A true jalopy in Derusto "pom pom"yellow livery with blue and white striped tassled awning top.

Rear seat was an old Howard Johnson double booth seat and the whole gaudy mess rolled on black 17" Ford wires or 49 Merc wheels for going to the beach.

 

Feb.1977 on a dry clear day,my road test was driving out of sight and then some of the DMV parking lot and parking to B.S. with the examiner who said" what are doing here? You know how to drive!"

 He had been seeing me piloting this heap around town since I was 13.(at 6 foot you can get away with that).

 

Prior to the road test I did pass the eye and written test.

 

My father mother,sister,aunts,uncles,

cousins and of course most of my school friends all had time behind the wheel and learned the double clutch down shift skill.

 

The car had seat belts !

 

 

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Took my drivers' ed in 1976. By that time I had driven everything one could mention. Our high school, which was fairly new at the time had a dedicated drivers course which covered all of 9 acres. it has intersections, two lane runs, parallel parking spots, ect. It really was nice. Anyway, we had 1 hour of drivers' ed every day for two weeks. That year the local Buick dealership loaned the school 2 of their brand new Opel GTs. 4 speed of course! The class was asked how many could drive a stick and luckily only 2 of us could. So, myself and the other guy had a car to ourselves for the entire hour while the others had to drive for 15 mins each. Just imagine, a drivers course that had a back straight away that was longer than the straight away at Indy. I wish I had some pics to post. I then went to the DMV in a 1964 Ford Galaxie 500 with a 390 and a 4 speed!  I also got my motorcycle endorsement by just saying I had riden a dirt bike for 10 + years.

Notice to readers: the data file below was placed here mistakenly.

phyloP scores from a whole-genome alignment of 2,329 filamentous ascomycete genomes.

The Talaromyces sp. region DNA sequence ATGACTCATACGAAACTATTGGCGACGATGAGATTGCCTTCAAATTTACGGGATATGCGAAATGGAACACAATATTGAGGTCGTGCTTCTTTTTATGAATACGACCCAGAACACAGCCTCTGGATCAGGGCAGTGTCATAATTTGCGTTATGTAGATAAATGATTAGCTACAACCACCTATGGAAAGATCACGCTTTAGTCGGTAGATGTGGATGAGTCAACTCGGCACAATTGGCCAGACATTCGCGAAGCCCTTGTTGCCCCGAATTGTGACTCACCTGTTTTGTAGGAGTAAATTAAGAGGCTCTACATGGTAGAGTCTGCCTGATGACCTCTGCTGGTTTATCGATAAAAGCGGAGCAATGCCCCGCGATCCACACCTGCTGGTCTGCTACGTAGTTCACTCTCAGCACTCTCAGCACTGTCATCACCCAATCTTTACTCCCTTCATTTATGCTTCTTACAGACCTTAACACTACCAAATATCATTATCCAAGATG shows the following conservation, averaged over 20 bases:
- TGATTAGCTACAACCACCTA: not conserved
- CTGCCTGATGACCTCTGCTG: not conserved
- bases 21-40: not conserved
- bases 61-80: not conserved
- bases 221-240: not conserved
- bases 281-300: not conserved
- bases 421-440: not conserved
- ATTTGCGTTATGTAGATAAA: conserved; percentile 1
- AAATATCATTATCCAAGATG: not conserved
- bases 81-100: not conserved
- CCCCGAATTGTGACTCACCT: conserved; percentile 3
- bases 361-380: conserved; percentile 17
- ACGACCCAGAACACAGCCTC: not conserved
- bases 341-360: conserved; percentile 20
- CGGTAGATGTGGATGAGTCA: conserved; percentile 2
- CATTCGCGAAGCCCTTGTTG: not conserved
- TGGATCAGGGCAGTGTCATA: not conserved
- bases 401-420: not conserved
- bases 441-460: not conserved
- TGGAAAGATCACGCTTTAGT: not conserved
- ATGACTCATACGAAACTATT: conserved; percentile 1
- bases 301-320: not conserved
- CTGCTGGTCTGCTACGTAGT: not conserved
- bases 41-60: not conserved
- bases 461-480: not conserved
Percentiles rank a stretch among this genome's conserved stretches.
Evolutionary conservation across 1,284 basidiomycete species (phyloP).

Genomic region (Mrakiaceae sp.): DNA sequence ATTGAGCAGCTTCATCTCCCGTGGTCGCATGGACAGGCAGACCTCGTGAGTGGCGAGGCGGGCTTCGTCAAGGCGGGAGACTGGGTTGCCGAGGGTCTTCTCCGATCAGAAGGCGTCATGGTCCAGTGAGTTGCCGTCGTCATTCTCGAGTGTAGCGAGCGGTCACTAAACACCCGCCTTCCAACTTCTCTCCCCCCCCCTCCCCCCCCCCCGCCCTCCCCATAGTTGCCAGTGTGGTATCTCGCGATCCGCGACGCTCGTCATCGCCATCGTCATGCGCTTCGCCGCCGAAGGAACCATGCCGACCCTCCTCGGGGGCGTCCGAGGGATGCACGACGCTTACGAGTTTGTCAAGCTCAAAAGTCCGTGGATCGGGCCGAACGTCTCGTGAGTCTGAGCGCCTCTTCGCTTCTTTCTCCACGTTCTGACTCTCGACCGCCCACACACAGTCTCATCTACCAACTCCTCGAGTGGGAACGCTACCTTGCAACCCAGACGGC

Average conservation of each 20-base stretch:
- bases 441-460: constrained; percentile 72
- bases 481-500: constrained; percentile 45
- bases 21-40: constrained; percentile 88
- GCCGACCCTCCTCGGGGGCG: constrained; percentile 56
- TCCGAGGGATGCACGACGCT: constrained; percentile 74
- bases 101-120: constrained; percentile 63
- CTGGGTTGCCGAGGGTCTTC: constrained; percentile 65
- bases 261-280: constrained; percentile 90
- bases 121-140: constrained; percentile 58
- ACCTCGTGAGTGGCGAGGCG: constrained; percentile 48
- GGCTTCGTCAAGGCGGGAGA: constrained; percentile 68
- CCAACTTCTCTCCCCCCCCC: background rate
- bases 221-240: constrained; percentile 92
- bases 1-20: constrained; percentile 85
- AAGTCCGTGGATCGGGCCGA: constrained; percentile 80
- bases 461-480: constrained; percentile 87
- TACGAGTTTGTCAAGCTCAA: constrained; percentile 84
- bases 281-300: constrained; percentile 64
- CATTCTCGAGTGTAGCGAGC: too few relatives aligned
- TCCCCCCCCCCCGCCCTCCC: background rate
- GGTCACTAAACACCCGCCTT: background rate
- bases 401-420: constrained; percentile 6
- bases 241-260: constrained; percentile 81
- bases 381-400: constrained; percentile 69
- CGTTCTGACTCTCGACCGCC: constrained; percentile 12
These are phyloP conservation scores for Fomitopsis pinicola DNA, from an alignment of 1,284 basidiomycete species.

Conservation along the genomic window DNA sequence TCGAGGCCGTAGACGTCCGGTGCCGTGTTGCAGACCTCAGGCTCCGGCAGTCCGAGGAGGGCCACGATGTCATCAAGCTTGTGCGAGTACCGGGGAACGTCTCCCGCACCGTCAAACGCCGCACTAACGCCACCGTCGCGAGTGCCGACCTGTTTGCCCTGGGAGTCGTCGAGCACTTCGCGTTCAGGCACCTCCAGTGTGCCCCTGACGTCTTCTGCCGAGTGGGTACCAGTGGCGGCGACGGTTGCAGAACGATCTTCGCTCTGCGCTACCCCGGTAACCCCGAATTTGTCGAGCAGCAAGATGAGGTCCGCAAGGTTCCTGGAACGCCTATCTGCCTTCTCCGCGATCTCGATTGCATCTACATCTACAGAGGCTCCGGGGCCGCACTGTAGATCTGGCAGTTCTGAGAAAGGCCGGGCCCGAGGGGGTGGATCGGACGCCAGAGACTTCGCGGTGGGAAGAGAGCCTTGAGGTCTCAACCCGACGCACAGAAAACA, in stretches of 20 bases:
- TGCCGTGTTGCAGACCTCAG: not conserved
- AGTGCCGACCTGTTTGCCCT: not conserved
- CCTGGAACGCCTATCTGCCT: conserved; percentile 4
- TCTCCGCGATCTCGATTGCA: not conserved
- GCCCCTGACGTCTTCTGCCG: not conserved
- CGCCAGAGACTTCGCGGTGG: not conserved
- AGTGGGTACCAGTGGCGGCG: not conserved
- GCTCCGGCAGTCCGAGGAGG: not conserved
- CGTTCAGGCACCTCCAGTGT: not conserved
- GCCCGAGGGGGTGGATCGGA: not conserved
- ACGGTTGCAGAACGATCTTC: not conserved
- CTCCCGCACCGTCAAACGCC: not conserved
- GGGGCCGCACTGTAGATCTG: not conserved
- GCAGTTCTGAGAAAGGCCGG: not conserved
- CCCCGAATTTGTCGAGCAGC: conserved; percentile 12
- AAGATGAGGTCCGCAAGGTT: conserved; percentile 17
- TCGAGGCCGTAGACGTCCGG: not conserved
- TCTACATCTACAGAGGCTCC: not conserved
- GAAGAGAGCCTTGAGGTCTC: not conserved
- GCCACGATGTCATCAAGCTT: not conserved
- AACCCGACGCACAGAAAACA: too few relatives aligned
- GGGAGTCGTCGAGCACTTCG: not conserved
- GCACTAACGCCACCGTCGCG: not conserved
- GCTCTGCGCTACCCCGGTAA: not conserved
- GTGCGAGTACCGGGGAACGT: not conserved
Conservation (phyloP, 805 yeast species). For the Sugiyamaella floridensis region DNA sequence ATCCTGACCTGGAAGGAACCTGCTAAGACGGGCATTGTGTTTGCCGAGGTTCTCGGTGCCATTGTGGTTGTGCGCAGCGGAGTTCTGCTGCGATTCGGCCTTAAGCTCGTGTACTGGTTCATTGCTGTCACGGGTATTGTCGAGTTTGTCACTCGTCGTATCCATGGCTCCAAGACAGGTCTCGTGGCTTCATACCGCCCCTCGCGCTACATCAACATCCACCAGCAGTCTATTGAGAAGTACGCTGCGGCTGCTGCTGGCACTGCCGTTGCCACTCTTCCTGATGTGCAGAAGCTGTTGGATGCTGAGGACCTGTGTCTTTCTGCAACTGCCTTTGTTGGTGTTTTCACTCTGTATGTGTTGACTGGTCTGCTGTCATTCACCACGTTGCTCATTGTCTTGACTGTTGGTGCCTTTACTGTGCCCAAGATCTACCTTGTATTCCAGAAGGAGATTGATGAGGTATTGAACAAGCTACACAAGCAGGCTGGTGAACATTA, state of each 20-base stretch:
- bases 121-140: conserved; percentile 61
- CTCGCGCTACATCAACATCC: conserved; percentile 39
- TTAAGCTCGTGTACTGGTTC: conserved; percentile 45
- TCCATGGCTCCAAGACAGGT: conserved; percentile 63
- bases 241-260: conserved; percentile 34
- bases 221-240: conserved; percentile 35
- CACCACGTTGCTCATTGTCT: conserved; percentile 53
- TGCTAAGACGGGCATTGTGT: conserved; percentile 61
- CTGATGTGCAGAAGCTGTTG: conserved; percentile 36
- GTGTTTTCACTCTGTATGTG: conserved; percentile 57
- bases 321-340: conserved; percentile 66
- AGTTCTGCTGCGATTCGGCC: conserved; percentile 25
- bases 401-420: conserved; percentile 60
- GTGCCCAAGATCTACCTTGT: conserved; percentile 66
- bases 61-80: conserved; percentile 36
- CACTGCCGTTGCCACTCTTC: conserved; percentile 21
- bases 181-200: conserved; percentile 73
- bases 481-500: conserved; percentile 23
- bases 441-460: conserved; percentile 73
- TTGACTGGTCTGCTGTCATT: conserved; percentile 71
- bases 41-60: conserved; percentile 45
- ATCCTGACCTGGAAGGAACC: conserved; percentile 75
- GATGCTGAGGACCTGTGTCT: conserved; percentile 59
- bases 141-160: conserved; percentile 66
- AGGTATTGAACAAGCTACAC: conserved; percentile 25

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6 hours ago, George Cole said:

I hadn't even considered advanced licenses when I began the thread.  My father was owner-operator of a small trucking business, with several sized dump trucks up to and including twin-screw 10-wheelers, a straight flat bed truck for hauling hay, bagged fertilizer, and milk cans from farms, as well as two 10-wheel tractors with two different trailers for hauling concrete blocks, bagged fertilizer, sod, and bulk coal.  I drove them all on learner's permits, although never got my license on any of them.  I'm surprised at the number of folks who had professional driving instruction.  I never heard of driving schools or even driver's education in the small town school I attended.  

And mind you that my “advanced”(?) license was my first/initial one and did include some, maybe 10 hrs of  (also required) passenger car instructed driving lessons, not to mention (mandated minimum) 40 hrs of class room attendance before I was allowed to take the 90+ minute written test, which had to be passed before one was allowed a driving test.

 

Another thing was that one had to be 18 y.o. before allowed to start drivers ed and there was a less expensive option, including IIRC, 30/30 hrs, but that wouldn’t allow operating anything beyond 1/2-ton pickup/van and/or two axles, so I just bit the bullet and went all the way.


Not bad for an orphan with no formal education (dropped out after 8th grade with worse grade average in the history of the entire school district, probably still standing “record” today) while clinging to a shi**y job and waiting to get assigned/drafted to (mandatory for all males) military service.

Oh, and while enthusiastically attempting to rebuild/restore my first vintage car, I had bought couple of years earlier in the condition that would’ve probably been worth more in scrap metal (never finished it, but managed to sell it to another idiot with way too much ambition and more money than common sense).

Edited by TTR (see edit history)